Tutoring sounds too good to be true, right? There are many common myths about the efficacy and value of tutoring. Unfortunately, these myths can prevent parents from seeking additional academic support for their child, so I’ll try and dispel the most popular ones. But first, it’s important we work with a common understanding of what tutoring is. Tutoring, in the most general sense, is receiving additional academic support on class curricula or standardized tests, from an individual knowledgeable on the subject (more on how tutoring works here).
However, there is great variety in the mechanics of different tutoring programs, and as a result, an equally large range of student experiences. For some, tutoring means meeting with a homework group led by an older classmate, while for others, it means one-on-one sessions in the school library with a certified teacher. This variability in structure gives way to a host of different experiences which may explain how these myths arise. Moreover, all of these distinctions make clear the complexities involved in accurately assessing the value of tutoring programs.
Myth #1: Tutoring is for struggling students
Perhaps the most common misconception about tutoring is that the practice is reserved for students who are struggling. Oftentimes in movies or TV shows, tutoring is something you seek out when you’re failing a class or have a big test coming up. Unfortunately, this leads to some misleading notions of what tutoring is, and what it’s for.
First and foremost, you need not be struggling to start seeing a tutor. By all means, if you’re having a hard time in class, definitely seek out a tutor. However, receiving tutoring before you start struggling will save you weeks of head and heart ache. Establishing a relationship and routine with a tutor can take time, so putting in that work before important test dates is a worthwhile investment. Truthfully, tutoring offers something to everyone.
Myth #2: Tutoring is a substitute for studying
This myth is less often spoken aloud, but it’s all together just as relevant. Oftentimes, students feel as though they don’t need to study on days that they’ll be seeing their tutor. Although this may be an effective strategy for avoiding burnout, it is crucial that students recognize that tutoring is not a substitution for studying. Tutoring and studying are intentionally disjoint practices. Studying should be inherently independent, and ultimately, solo studying is the key to feeling competent and confident. Tutoring, on the other hand, is about a relationship between student and tutor. Although cliché, tutors can’t be with students when they take exams or do their homework, so it’s important that students study in order to practice academic work without outside help.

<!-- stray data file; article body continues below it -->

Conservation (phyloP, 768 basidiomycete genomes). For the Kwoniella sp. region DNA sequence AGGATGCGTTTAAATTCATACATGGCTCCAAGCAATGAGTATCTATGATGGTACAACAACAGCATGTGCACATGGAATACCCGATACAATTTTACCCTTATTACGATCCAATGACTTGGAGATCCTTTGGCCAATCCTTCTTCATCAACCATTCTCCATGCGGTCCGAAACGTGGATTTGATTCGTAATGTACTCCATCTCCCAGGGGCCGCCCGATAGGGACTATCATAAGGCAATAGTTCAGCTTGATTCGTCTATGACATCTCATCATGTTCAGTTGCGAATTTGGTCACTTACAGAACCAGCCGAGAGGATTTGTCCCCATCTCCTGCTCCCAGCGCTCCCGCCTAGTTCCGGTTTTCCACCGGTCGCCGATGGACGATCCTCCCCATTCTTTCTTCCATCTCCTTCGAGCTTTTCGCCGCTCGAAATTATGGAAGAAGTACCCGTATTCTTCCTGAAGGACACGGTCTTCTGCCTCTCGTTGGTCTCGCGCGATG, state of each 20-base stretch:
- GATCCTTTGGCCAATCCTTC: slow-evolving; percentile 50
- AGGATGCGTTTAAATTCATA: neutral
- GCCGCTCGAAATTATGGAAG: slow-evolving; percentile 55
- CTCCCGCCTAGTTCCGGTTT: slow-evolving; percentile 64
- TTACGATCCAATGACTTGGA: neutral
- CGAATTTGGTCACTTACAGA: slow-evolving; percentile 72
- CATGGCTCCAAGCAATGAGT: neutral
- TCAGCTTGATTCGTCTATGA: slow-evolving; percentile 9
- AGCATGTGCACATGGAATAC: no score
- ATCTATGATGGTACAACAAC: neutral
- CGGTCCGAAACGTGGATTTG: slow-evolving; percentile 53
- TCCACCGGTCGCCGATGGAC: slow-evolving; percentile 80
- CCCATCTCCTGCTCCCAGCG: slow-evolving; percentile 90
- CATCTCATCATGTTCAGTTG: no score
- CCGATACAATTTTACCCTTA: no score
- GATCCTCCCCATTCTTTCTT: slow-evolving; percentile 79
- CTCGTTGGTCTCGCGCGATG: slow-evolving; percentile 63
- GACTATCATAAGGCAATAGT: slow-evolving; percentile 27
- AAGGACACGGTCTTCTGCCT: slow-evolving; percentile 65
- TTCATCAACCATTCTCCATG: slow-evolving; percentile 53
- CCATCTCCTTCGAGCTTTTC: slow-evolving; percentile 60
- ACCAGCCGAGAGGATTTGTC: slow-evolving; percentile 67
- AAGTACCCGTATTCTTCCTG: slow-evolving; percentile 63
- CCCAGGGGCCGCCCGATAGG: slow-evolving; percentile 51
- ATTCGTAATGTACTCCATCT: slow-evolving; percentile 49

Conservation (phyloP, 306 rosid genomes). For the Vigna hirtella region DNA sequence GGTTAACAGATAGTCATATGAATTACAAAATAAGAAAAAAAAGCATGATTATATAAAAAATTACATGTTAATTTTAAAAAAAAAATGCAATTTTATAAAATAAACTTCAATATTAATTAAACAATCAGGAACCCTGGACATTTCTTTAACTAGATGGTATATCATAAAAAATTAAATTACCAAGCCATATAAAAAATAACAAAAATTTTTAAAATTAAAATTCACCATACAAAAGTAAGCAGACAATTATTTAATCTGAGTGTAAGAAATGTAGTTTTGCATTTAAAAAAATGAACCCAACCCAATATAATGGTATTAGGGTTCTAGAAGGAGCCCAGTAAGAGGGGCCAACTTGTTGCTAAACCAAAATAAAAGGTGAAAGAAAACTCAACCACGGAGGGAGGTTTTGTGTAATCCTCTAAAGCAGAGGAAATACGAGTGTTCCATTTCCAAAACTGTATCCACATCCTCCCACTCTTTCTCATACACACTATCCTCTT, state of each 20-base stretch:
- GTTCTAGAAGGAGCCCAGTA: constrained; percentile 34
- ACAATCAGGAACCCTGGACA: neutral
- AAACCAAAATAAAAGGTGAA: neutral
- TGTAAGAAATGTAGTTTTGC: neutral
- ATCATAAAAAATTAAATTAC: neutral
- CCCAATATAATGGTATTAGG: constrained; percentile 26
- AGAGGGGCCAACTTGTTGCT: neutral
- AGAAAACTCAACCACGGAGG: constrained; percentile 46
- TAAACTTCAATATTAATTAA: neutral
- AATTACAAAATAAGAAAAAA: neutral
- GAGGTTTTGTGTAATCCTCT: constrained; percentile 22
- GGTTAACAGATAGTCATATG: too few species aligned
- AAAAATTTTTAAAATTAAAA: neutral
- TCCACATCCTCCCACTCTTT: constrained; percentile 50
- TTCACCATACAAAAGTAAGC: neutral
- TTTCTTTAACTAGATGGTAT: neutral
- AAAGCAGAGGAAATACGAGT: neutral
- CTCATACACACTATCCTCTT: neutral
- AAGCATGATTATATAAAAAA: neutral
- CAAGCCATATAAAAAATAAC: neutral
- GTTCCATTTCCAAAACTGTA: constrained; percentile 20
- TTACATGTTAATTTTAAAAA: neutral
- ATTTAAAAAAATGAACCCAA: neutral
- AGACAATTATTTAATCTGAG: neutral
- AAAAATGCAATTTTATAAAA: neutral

Myth #3 Tutoring is best in preparation for the ‘big exam’
Tutoring is for important test dates. I’m not sure how often this myth is actually uttered, but it seems as though many students wait until a scary test is on the horizon to seek out tutoring. Each year before Regents exams or the SHSAT, students and parents, like clockwork, make a mad dash for a tutor. Don’t get me wrong, it’s awesome to seek additional help preparing for these no-doubt-important exams. However, the idea that it must wait until a test appears to see a tutor is simply false. In the long run, if you want to see a boost in your exam scores you should see a tutor early and often.
Myth #4: Online tutoring is less effective than traditional methods
Okay, so the existence of this myth is purely speculative. Anecdotally, I’ve heard a lot of people question the efficacy of online classes vs. traditional in-person classes. It seems fair to assume that those skeptical of the efficacy of online classes would also be online tutoring. However, there is no proof that online classes or instruction is any less effective than traditional modes of instruction. Matter of fact, online instruction is just as effective, if not more effective, than traditional instruction.
It’s important to carefully consider all of the aspects of tutoring before committing to it. Reach out to friends and family members to learn about their experiences with tutoring, but also ask your child about who, what, when, and where tutoring has been most effective for them. While conducting your research, be sure to take testimonials with a grain of salt. Although not intentional, you might come across a myth or two. Ultimately, these misconceptions are based on some real-life experience, but more often than not, they’re merely anecdotes. Tutoring has pros and cons, but we should be sure to weigh only legitimate factors into our judgment on tutoring. And of course, don’t knock it till you try it.